Today we conclude our four-part analysis of the worldwide widebody freighter fleet. In the first three parts we looked at the composition of the fleet as it stands at the beginning of 2017, and how it has changed over the last twelve months. You can read Part I here, Part II here, and Part III here. Today we look to the future.
As we pointed out at the beginning of this series, while the composition of the fleet has changed over time, both the number of freighters, and their combined payload, had been essentially unchanged for the last five years. Looking ahead, we expect that this trend (or non-trend) will continue, and that, while individual freighter aircraft will enter and leave the fleet, the overall size and payload of the fleet is unlikely to change dramatically in the near future.
In addition to the active freighters shown in the chart in Part I, there are a large number in storage. This includes many older types that will never fly again, but also includes some fifty 747-400Fs (both production and converted), fifty MD-11Fs, and a few A300-600Fs. Many of these could easily be returned to service if required, but Cargo Facts believes that most of them will stay on the ground. Falling oil prices brought some out of retirement in the last few years, but given the proliferation of belly capacity, the backlog of new freighters that will be delivered over the next few years, and rising oil prices, it would take more than the current 4% annual growth in air freight demand to bring more than a few of them out of the desert.
Regarding the backlog, as shown in the chart at right, thirteen carriers and one lessor have 150 widebody production freighters on order with Airbus and Boeing. Of these orders, 60% – sixteen 777Fs and seventy-five 767-300Fs – are for FedEx. The remainder are spread among the other twelve carriers and lessor Hong Kong International Aviation.
In addition to the outstanding orders for production freighters, there has been an upsurge in orders for P-to-F conversions in the last two years. SF Airlines, Air Transport Services Group, Atlas Air, and Kalitta Air all have orders in place with Bedek Aviation Group and/or Boeing for 767-300 conversions, while EFW has taken orders for A330-200 and -300 P-to-F conversions from Egyptair and DHL, respectively.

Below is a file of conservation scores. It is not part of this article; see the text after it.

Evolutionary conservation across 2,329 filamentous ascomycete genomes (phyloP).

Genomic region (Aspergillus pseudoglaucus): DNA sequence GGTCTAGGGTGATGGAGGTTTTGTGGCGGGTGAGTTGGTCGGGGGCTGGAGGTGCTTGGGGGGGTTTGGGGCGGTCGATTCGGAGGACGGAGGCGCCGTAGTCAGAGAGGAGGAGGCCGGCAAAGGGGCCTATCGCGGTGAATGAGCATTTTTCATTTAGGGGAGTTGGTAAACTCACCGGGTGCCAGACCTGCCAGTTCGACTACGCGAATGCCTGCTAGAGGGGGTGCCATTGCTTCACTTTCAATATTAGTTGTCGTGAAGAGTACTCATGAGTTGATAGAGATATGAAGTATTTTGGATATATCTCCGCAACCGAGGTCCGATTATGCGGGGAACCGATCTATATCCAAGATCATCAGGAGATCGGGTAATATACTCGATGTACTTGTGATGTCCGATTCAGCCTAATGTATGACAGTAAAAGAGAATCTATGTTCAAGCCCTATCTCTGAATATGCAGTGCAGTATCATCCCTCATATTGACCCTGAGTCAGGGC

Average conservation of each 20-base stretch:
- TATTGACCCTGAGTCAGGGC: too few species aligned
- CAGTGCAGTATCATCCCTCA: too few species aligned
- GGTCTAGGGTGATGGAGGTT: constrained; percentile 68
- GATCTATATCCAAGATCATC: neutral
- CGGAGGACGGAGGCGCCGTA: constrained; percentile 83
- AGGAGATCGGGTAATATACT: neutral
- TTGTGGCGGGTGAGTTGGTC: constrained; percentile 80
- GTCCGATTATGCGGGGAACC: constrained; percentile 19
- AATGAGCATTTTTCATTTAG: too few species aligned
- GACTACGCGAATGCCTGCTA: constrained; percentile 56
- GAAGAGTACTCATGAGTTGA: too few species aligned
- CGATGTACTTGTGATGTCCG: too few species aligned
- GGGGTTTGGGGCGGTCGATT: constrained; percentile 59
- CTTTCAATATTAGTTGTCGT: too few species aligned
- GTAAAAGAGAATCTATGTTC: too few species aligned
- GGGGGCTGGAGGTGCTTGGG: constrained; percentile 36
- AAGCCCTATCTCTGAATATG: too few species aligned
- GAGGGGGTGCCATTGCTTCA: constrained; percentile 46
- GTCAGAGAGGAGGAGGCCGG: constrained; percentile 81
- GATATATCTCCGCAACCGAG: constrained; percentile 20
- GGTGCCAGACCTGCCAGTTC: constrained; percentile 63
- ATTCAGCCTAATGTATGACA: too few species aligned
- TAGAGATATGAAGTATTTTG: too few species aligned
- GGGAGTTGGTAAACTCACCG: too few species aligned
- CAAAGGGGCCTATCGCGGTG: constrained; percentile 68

The exact number is unclear at this point, but the combined backlog of 767 and A330 P-to-F conversions likely stands at about thirty-five. Add in the 747-400s Bedek is converting from combi to freighter configuration for Asiana, and the total freighter backlog – production and conversion – is between 180 and 190. This is down from last year’s 164 production freighters and thirty-five conversions, but well up from 2015’s 120 production freighters and fourteen conversions.
There are currently available programs for P-to-F conversion of 747-400s (Bedek and Boeing), A330-200s/-300s (EFW), 767-300s (Bedek and Boeing), 767-200s (Bedek), and A300-600s (EFW and Turkish Technic). Of these, the 747 programs are effectively dead, and once EFW completes the four A300-600 conversions currently in its backlog, that program, too, is unlikely to see any more orders. Likewise, the days of 767-200 conversions are probably over.
But soaring demand for 767-300 conversions means that Bedek and Boeing will have their hands full for the next few years. As for the A330, Airbus launched the conversion program through a joint venture with EFW and ST Aerospace five years ago, but so far has announced only the two-unit order from Egyptair, and the four-unit order from DHL. Cargo Facts expects that demand for freighter converted A330s, particularly the -300, will eventually be strong. And while demand for 767-300 conversions cannot last forever, it will remain strong for at least the next few years.
Those interested in freighter conversions should join us at Cargo Facts Asia in Shanghai, 25 – 26 April, where executives from the major conversion houses will participate in a session titled “The Future of Freighter Conversion.” For more information, or to register, go to CargoFactsAsia.com.